Information Warfare: Censors Caught Blowing In The Wind

Archives

May 16, 2011: Earlier this year, as American folk singer Bob Dylan prepared to make his first visit to China, he was asked by the Chinese government to send them a list of songs that were to be used. That was done and Dylan did not hear back from the Chinese. Dylan then went to China, performed, and sang the same songs he always does. Not missing were the protest songs of the 1960s that made Dylan a legend in the first place. The biggest problem the largely-Chinese audience had was the fact that Dylan's voice today is quite different from what most Chinese have heard (mostly tracks recorded in the 60s and 70s). But some of these recordings have been used as background music in ads, movies and Chinese TV, and those got more of a reaction from the audience. All this got no reaction from the Chinese secret police.

But in the weeks before this performance, the Western media assumed that the Chinese government had censored Dylan's playlist. After noting what was performed, this seemed unlikely. Finally, someone got through to Dylan himself and asked about the playlist sent to the Chinese authorities. There was nothing to report. The playlist was sent, nothing was heard back about it and the show went on.

What the foreigners missed here was that the Chinese censorship bureaucracy is vast, unpredictable and often doesn't work. The Chinese censors can move quickly and decisively, but most of the time they act like government bureaucrats, if they act at all.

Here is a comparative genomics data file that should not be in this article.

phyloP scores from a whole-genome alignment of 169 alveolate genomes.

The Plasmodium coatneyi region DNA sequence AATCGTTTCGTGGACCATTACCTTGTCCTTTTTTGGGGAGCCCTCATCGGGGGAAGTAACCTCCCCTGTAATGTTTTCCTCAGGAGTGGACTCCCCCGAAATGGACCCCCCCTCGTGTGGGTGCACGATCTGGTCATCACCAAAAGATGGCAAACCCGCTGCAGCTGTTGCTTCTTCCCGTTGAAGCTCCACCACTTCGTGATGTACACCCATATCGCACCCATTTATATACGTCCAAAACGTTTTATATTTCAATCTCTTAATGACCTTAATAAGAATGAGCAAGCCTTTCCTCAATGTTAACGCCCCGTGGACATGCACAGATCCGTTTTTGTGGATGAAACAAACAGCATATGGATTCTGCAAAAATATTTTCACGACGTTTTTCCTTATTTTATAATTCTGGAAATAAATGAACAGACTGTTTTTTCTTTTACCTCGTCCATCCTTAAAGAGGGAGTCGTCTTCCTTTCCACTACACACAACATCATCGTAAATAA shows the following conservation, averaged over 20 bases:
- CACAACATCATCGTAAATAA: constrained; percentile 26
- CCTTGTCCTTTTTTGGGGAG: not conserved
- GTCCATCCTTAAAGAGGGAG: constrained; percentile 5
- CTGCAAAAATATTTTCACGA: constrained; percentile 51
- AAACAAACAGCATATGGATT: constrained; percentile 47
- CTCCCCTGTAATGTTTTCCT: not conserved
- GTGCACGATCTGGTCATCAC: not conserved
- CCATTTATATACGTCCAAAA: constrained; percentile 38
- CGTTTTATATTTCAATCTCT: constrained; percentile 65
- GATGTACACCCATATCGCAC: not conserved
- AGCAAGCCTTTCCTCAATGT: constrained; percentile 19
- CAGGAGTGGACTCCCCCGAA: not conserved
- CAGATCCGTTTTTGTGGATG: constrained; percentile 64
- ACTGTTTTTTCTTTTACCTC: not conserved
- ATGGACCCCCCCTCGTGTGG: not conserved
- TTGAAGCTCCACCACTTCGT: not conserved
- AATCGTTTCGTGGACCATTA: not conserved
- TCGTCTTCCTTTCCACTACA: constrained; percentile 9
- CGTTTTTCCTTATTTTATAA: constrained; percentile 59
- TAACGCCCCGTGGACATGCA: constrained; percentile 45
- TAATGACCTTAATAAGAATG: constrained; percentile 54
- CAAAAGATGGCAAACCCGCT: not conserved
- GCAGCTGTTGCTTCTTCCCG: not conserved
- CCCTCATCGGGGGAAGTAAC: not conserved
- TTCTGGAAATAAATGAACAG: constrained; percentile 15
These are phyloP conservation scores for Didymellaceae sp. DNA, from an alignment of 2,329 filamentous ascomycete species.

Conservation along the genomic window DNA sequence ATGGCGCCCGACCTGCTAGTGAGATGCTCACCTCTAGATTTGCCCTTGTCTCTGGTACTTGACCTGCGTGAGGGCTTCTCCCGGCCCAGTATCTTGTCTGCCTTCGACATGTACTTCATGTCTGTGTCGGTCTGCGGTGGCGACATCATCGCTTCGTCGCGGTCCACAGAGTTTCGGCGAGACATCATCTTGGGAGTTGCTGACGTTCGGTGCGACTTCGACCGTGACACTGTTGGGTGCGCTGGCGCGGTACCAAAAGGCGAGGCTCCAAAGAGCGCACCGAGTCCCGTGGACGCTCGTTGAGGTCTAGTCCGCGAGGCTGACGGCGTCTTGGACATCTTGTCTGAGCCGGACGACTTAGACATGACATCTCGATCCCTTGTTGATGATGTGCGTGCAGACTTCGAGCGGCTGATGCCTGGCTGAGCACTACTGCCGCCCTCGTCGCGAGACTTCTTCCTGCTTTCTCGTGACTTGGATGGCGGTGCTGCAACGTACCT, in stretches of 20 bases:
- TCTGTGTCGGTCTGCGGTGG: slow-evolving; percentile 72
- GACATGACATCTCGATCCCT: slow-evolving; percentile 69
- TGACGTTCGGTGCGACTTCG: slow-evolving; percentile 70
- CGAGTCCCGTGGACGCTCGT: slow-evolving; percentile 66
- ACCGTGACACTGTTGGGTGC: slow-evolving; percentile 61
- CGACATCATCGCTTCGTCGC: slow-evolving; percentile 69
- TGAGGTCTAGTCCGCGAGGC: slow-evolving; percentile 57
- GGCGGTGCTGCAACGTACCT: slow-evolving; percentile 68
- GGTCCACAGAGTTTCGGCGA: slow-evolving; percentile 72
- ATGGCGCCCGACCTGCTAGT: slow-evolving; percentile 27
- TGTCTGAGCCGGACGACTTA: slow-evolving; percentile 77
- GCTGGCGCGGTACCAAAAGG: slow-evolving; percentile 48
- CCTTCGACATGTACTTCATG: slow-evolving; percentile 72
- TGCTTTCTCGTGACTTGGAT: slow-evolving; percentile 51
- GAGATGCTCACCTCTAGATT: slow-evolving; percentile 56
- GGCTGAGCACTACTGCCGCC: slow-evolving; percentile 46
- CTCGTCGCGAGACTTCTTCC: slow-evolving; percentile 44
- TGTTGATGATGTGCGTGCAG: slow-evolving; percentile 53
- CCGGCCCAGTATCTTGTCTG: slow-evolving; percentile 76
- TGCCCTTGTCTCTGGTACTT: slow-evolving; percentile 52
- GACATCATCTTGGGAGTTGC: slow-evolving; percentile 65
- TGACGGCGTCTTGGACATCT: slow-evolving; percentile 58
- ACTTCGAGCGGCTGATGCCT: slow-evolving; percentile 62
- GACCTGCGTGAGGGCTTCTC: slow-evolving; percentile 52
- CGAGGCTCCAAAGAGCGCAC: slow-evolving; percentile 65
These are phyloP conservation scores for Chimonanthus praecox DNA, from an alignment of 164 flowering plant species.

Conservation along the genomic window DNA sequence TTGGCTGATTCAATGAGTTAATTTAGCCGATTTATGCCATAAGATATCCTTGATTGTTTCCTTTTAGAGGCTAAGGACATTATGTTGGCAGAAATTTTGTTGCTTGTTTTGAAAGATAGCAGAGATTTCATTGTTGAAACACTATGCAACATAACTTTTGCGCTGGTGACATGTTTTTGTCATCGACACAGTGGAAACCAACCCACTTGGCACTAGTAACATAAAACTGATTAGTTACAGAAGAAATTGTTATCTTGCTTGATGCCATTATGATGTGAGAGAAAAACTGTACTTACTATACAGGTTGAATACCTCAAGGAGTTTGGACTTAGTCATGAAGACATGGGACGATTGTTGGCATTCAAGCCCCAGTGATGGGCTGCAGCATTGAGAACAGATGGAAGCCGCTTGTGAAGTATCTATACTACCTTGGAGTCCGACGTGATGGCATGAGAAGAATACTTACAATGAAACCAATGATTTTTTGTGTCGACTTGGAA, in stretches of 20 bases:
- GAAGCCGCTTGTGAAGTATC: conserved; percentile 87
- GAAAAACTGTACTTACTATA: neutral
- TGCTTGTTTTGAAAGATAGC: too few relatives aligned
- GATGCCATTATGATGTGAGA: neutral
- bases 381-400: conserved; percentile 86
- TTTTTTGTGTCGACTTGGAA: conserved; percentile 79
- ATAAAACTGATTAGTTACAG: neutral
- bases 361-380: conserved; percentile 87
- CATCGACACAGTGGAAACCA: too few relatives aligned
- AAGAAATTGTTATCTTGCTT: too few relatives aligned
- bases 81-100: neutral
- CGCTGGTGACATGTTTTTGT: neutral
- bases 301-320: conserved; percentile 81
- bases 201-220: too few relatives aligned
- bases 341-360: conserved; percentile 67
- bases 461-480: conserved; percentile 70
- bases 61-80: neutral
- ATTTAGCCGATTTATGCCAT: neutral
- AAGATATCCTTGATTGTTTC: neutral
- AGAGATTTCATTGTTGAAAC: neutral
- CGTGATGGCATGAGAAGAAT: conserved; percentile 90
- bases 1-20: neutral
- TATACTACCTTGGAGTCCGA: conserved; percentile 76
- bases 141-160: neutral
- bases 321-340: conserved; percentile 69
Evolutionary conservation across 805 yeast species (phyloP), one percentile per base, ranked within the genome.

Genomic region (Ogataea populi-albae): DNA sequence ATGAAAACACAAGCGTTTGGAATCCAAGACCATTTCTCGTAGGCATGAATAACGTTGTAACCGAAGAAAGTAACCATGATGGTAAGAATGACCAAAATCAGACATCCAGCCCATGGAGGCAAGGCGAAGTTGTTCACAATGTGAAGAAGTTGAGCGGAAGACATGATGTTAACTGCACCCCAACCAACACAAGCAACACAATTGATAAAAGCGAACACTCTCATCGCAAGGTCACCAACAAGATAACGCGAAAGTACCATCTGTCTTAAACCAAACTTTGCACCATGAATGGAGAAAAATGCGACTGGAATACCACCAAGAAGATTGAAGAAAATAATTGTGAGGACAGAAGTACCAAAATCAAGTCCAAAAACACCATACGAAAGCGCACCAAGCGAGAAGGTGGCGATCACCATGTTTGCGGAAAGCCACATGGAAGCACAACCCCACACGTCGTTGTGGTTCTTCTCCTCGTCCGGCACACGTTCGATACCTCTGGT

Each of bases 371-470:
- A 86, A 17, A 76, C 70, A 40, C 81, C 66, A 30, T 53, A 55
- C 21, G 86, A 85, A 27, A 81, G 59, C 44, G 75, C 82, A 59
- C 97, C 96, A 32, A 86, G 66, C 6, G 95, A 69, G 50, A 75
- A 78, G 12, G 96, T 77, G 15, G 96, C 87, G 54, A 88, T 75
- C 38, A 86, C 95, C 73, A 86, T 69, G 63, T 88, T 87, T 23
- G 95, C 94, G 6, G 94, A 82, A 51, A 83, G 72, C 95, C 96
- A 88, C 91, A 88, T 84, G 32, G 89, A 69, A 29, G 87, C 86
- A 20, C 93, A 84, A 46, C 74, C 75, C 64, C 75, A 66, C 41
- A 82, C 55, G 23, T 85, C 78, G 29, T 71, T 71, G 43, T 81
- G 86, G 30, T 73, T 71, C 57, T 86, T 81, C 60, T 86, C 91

Article Archive

Information Warfare: Current 2018 2017 2016 2015 2014 2013 2012 2011 2010 2009 2008 2007 2006 2005 2004 2003 2002 2001 2000 1999 


X

ad
0
20

Help Keep Us Soaring

We need your help! Our subscription base has slowly been dwindling. We need your help in reversing that trend. We would like to add 20 new subscribers this month.

Each month we count on your subscriptions or contributions. You can support us in the following ways:

  1. Make sure you spread the word about us. Two ways to do that are to like us on Facebook and follow us on Twitter.
  2. Subscribe to our daily newsletter. We’ll send the news to your email box, and you don’t have to come to the site unless you want to read columns or see photos.
  3. You can contribute to the health of StrategyPage. A contribution is not a donation that you can deduct at tax time, but a form of crowdfunding. We store none of your information when you contribute..
Subscribe   Contribute   Close